Upneeq (product info and before and after photos) is a first-in-class treatment with a mechanism of action that lifts upper eyelids, drooping due to acquired ptosis (low-lying lids), a common condition that affects adults of all ages. Upneeq lifts the lid’s muscles from one to three millimeters — a difference that can literally be eye-opening!
Upneeq’s active ingredient, 0.1% oxymetazoline hydrochloride, stimulates receptors on the eyelid’s muscles, which trigger a contraction. In clinical trials of once-daily use, patients noticed an improvement in as little as five minutes, with full results in two hours and lasting for about eight hours.
Elevation of the upper eyelid is largely provided by two muscles, the levator palpebrae superioris and the superior tarsal (Muller’s) muscle.
The levator originates from the lesser wing of the sphenoid bone at the orbital apex and inserts onto the anterior surface of the superior tarsal plate. It also attaches to the skin of the upper eyelid, which contribute to the formation of the lid crease.
Unlike the bulky skeletal muscles in your arms and legs, the levator muscle is small, smooth, and atrophies rather than strengthens with overuse, says Raymond Douglas, an aesthetic reconstructive and oculoplastic specialist and global head of scientific affairs for Upneeq. “Once the muscle weakens and the lid drops, it does not restore to the previous level.”
Muller’s muscle receives signals from the sympathetic nervous system and is unique in that it consists of thin fibers of smooth muscle.
Upneeq directly activates a-adrenergic receptors in Muller’s muscle, stimulating contraction and elevation of the upper eyelids.
“Oxymetazoline hydrochloride has been safely used for decades for nasal decongestants, although the concentration in Upneeq is far less,” says Bruce Moskowitz, an assistant clinical professor of ophthalmology at Icahn School of Medicine at Mount Sinai in New York City.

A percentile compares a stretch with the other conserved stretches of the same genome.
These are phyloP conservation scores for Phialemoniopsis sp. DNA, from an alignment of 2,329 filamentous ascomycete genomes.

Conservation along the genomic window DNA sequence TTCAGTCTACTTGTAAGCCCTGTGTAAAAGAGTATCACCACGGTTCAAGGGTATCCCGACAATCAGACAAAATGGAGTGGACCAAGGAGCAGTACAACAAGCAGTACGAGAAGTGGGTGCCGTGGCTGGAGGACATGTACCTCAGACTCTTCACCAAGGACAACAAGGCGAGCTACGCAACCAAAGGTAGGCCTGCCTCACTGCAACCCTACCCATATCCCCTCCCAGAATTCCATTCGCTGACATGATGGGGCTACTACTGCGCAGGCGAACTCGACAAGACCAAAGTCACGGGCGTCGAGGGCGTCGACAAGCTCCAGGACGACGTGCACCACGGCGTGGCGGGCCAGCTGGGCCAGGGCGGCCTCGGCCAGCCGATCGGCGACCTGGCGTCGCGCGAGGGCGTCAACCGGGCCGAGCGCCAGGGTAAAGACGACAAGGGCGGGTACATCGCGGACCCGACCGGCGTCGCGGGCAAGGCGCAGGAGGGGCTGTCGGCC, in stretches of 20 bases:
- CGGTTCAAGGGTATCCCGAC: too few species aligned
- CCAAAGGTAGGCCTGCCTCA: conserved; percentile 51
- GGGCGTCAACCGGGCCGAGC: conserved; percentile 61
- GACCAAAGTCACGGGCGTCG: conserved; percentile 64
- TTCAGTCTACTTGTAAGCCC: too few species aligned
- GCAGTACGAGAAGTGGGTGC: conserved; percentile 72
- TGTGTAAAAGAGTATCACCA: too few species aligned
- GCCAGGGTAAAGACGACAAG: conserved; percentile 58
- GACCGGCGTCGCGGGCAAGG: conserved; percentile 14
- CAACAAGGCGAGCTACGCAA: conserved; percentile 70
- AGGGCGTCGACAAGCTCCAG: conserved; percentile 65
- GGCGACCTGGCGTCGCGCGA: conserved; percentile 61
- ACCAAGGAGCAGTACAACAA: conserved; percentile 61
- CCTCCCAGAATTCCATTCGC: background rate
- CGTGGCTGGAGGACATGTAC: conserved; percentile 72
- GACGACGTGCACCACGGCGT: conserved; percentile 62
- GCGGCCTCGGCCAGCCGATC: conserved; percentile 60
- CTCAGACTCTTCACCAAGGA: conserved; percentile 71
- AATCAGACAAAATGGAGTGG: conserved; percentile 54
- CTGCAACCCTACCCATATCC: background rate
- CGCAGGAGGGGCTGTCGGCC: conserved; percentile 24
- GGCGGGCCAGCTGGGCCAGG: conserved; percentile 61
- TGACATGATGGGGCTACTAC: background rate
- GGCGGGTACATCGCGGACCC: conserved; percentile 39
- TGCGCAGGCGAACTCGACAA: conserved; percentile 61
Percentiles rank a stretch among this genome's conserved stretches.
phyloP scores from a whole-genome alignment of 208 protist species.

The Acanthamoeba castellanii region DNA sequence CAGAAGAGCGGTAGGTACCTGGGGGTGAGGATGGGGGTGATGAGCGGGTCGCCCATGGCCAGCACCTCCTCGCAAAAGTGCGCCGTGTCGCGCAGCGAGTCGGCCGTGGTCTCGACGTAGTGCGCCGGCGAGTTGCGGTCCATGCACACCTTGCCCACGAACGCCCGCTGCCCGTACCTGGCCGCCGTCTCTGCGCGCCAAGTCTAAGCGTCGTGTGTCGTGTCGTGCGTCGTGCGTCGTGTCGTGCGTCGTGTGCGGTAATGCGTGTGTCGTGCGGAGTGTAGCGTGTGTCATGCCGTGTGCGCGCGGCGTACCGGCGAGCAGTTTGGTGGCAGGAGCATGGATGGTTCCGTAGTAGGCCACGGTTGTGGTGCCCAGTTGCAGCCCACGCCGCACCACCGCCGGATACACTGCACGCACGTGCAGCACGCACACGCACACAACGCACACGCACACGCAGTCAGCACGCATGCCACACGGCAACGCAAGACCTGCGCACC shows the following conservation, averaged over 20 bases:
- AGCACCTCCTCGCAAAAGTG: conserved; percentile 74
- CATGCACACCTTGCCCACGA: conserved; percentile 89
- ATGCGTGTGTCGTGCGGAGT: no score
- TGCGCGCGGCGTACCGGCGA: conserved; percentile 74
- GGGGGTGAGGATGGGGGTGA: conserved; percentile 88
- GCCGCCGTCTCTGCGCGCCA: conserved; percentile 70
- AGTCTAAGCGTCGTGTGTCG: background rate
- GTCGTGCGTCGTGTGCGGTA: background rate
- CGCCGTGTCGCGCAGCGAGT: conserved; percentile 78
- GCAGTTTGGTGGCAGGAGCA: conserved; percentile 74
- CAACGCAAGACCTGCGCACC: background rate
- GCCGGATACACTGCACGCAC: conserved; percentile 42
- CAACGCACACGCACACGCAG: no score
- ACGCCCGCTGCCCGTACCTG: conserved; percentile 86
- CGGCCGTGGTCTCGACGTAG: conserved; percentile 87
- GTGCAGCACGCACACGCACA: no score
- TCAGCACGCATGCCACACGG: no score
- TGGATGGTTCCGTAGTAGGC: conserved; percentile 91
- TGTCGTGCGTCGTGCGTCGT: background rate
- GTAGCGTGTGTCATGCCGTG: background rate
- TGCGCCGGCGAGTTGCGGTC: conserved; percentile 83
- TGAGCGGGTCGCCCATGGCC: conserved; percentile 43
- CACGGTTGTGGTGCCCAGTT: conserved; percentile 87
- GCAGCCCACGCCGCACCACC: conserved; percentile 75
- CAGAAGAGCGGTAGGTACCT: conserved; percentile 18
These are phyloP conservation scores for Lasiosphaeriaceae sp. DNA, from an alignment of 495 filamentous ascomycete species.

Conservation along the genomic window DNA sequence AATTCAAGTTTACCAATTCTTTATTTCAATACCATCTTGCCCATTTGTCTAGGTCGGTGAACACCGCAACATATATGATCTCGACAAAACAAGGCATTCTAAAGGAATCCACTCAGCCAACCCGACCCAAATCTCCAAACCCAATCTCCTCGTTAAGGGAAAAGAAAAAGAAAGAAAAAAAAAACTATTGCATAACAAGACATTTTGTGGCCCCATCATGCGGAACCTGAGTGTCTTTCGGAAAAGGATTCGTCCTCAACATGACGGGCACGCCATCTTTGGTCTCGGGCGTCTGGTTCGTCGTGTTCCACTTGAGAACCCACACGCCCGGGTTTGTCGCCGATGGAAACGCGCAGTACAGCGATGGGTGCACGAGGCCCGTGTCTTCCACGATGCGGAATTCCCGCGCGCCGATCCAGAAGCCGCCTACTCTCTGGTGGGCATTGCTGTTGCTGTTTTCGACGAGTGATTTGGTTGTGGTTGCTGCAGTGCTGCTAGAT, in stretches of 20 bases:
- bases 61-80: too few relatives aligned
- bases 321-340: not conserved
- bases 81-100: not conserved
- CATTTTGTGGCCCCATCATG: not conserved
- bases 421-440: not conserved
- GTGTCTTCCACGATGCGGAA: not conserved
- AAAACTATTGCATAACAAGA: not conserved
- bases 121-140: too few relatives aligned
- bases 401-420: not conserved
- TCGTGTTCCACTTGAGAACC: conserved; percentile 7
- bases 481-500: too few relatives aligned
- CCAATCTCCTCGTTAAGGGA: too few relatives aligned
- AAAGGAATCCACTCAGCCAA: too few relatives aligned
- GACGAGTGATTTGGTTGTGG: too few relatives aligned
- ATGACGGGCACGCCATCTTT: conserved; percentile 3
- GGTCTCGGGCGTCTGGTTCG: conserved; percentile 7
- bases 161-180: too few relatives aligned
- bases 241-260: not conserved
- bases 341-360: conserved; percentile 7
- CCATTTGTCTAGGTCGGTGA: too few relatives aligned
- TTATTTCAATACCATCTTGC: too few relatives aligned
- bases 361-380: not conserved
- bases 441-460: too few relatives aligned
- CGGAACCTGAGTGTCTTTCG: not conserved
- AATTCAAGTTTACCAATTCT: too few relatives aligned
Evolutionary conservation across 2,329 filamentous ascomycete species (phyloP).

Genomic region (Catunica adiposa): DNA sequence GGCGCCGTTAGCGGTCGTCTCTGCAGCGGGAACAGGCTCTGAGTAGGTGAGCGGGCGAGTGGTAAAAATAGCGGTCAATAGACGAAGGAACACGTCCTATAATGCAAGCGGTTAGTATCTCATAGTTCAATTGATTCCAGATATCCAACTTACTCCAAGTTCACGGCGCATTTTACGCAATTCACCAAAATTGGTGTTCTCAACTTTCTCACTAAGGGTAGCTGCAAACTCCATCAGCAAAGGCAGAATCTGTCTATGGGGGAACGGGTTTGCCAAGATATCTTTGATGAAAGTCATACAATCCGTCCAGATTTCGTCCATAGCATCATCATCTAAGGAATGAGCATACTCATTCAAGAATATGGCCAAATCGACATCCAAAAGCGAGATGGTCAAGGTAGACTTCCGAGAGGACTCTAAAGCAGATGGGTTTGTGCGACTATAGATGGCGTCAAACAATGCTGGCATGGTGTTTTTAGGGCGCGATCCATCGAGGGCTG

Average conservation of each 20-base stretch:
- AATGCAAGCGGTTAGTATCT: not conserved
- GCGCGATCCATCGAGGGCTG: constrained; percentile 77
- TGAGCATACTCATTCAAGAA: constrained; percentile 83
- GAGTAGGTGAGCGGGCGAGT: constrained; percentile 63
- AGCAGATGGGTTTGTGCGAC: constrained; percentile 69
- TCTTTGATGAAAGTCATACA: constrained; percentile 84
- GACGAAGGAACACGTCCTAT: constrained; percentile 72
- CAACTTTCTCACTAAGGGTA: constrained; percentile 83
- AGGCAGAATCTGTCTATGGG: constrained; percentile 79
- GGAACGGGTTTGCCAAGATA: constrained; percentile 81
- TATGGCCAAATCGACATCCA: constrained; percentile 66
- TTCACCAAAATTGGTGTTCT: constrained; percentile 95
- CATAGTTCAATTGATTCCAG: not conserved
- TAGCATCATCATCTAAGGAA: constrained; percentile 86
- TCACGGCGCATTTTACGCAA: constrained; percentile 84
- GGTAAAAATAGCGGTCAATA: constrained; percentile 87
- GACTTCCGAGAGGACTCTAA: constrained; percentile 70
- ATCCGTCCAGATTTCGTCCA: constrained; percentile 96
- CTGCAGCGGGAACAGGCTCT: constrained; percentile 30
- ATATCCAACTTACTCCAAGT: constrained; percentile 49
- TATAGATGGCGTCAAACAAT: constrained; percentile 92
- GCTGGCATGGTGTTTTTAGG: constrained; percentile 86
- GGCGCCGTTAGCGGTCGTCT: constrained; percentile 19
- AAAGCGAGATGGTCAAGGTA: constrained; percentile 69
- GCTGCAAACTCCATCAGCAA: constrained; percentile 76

The treatment has a very low incidence of side effects, says Moskowitz — general irritation, dryness, redness, or sensitivity in less than five percent of patients.
NON-SURGICAL PTOSIS TREATMENT OPTION
Surgeries which involve repair of ptosis must be very precise when resecting portions of the upper eyelid and so should be done with careful consideration of the risks vs benefits. Upneeq achieved significant visual field improvement In clinical trials, and has helped patients with acquired ptosis starting on the first day of treatment, making it a viable and cost-effective alternative to surgery.
CLINICAL TRIAL RESULTS
In clinical trials*, UPNEEQ helped patients with acquired ptosis achieve significant visual field improvement:
• 87.8% of patients had some level of improvement.
• 40.8% of patients had at least a 50% improvement on day one (two hours after applying Upneeq).
• On average, UPNEEQ demonstrated three times greater improvement in visual field compared to a placebo in clinical trials, as measured by LPFT on Day l and Day 74 of treatment. (LPFT = Leicester Peripheral Field Test—a measurement of the superior visual field).
* Two randomized, multicenter, double-masked, placebo-controlled, Phase Three studies compared once-daily Upneeq in 304 subjects with acquired blepharoptosis. Efficacy was assessed by points seen in the superior visual field using the LPFT and photographic measurement of Marginal Reflex Distance-7 (MRD-7). There was a statistically significant difference in change in the number of points seen in the superior visual field from baseline after instillation of UPNEEQ and a placebo, with significantly greater increases in the study eye of the Upneeq group evident at the 2-hour point and maintained at the 6-hour time point. Greater eyelid lift (increased MRD-7) was observed for the Upneeq group on Day One at 6 hours post-dose and on Day Seventy-Four at 2 hours post-dose.